Alex, aged 7, looking for specimens; a budding mineralogist!

Once he learned that the Nazis were rounding up Jews, he assisted numerous Jewish members of the Leipzig Gewandhaus Orchestra financially and with letters of recommendation, which helped them find positions in American orchestras. I was shown many of these letters and documents by the orchestra’s historian during a visit to Leipzig in 2011.

I was born in Hamburg, but 90% of the city was destroyed by the end of the war. Food was very scarce and there were no jobs for professionals such as my parents. Life was very difficult, especially for those who had opposed Hitler. Many Germans felt that those who had opposed the National Socialist Party had betrayed their country.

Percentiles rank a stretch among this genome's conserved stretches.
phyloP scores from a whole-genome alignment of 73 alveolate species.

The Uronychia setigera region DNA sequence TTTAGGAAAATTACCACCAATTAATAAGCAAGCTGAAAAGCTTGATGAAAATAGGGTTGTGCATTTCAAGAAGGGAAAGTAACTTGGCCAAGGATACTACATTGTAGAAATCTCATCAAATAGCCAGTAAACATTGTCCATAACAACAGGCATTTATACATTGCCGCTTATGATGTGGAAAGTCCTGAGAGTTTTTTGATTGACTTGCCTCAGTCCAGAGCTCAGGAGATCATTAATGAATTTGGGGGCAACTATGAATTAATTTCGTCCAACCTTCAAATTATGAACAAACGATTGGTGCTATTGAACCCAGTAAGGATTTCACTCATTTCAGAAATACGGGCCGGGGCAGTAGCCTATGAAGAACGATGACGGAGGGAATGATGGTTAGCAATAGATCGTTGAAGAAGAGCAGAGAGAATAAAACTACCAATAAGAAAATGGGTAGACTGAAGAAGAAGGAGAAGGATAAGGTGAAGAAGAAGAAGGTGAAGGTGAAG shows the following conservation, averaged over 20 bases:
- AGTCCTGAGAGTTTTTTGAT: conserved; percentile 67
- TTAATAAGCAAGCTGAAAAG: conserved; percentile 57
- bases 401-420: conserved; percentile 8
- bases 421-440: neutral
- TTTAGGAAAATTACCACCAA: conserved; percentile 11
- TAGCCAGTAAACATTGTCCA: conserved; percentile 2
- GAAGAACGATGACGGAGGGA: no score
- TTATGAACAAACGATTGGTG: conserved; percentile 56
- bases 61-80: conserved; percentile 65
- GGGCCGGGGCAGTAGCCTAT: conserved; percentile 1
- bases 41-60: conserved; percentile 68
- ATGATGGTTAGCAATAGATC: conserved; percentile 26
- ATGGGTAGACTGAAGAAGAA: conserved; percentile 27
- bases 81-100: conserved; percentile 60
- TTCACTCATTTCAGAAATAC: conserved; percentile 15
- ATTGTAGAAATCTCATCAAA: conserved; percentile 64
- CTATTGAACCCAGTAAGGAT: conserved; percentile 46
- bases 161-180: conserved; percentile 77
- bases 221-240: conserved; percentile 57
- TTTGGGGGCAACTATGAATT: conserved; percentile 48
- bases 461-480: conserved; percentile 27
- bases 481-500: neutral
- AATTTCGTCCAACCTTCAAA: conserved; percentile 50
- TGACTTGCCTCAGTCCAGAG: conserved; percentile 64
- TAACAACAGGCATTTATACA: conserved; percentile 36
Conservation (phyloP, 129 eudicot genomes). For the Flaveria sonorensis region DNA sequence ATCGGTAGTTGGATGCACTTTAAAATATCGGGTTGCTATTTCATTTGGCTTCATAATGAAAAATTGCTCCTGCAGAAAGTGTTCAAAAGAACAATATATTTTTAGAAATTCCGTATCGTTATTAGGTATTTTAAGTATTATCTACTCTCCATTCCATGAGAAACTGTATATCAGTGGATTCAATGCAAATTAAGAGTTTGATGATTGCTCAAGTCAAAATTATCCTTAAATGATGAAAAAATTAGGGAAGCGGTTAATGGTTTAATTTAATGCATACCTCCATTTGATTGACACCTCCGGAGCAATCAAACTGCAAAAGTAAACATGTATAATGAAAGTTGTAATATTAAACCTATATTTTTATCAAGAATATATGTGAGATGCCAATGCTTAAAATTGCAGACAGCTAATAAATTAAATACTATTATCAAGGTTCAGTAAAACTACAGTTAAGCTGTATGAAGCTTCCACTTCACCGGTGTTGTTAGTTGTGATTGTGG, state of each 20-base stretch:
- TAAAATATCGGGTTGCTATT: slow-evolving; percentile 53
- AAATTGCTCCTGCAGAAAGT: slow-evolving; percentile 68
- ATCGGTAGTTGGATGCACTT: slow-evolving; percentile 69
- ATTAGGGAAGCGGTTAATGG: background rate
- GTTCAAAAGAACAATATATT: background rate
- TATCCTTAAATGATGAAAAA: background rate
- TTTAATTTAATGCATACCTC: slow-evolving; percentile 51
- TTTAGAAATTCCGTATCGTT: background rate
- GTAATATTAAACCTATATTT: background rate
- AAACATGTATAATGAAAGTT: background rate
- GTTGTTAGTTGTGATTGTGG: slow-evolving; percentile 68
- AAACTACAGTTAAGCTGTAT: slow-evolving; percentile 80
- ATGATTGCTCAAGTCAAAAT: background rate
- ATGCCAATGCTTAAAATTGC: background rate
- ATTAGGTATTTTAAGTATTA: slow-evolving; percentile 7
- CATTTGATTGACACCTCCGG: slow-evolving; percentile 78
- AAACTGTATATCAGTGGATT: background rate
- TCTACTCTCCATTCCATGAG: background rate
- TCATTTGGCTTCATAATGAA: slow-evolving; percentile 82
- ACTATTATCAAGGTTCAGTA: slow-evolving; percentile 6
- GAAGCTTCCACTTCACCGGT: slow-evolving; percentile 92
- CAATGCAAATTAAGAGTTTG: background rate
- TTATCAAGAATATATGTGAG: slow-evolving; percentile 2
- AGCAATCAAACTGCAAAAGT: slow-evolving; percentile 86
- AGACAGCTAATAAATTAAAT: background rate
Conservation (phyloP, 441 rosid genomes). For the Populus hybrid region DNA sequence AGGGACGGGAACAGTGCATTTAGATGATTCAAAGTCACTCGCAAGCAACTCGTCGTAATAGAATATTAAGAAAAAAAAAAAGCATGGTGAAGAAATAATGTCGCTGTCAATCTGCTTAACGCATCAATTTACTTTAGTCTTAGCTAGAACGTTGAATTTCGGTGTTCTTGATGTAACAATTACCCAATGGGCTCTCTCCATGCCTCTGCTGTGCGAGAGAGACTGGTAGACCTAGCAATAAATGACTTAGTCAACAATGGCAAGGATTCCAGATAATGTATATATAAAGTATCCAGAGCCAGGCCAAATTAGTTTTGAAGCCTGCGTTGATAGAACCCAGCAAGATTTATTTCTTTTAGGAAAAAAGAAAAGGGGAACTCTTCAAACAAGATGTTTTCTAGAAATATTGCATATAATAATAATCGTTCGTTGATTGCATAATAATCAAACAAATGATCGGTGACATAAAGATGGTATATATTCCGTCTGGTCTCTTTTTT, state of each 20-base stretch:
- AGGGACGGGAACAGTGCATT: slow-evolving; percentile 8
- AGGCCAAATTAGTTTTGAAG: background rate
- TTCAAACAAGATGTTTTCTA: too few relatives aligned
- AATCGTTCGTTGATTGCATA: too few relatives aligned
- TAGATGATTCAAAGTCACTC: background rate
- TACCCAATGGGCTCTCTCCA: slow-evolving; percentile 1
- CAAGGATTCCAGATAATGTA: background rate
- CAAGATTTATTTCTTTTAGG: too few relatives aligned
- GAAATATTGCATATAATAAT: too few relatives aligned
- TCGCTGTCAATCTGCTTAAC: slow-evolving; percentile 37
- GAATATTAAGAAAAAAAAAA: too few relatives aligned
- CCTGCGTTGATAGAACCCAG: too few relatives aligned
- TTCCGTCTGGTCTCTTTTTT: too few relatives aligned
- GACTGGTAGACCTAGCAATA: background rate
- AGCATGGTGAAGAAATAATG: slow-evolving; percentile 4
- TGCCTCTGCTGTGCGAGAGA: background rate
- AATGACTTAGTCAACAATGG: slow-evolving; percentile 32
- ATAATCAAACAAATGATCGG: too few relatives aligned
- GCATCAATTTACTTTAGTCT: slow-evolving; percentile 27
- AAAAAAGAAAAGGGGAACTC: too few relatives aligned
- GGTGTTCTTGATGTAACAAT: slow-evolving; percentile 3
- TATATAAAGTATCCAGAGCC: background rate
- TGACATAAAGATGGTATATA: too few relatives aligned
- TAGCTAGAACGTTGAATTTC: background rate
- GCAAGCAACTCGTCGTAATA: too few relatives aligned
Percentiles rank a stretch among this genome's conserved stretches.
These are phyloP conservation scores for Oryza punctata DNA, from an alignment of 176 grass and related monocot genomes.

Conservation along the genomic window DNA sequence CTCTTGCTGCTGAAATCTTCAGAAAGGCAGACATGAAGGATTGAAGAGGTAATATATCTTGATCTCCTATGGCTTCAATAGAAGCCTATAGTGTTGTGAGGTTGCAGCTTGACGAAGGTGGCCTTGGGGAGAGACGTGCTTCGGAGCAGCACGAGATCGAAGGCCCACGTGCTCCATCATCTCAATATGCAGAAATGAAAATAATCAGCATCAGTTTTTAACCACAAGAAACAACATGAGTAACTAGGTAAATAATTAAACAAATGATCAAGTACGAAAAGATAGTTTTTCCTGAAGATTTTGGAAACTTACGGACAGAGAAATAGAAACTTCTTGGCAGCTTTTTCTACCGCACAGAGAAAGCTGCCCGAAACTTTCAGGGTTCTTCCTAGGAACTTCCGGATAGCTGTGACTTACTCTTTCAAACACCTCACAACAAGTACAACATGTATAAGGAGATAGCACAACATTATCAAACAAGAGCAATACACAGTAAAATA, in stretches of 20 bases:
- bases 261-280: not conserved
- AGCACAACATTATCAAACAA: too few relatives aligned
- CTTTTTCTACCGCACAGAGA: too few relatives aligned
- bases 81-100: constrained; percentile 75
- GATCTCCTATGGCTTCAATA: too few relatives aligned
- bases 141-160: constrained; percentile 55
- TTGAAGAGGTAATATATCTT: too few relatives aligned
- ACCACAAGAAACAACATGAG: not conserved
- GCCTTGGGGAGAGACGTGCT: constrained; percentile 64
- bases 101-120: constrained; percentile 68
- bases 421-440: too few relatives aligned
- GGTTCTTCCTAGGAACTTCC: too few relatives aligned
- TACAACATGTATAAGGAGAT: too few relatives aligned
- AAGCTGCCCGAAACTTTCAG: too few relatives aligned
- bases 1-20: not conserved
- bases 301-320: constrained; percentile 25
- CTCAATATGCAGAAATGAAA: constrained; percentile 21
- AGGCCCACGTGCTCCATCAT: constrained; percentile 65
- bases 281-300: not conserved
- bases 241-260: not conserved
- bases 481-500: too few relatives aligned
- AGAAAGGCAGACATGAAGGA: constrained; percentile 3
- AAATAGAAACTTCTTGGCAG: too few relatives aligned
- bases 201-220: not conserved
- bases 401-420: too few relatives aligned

Chrysoberyl var. Alexandrite, 1.6cm wide. Malyshevo, Russia. A. Schauss collection. J. Scovil photo.

So we came to America as immigrants in 1953 with just $24.00, and we lived in a gang-infested slum in the upper west side of Manhattan while learning English and trying to find work.

TP: How did you start your adventure with minerals?

AS: We soon became friends with a family that had just arrived from Puerto Rico; their son, Sammy, was seven, the same age as me. The two of us roamed around Manhattan, trying to stay away from the gangs and the violence in our own neighborhood.

One day we were walking along the Avenue of the Americas in midtown Manhattan and we stopped to watch construction workers blow up the granitic gneiss bedrock with dynamite and haul the rock away. It was exciting stuff!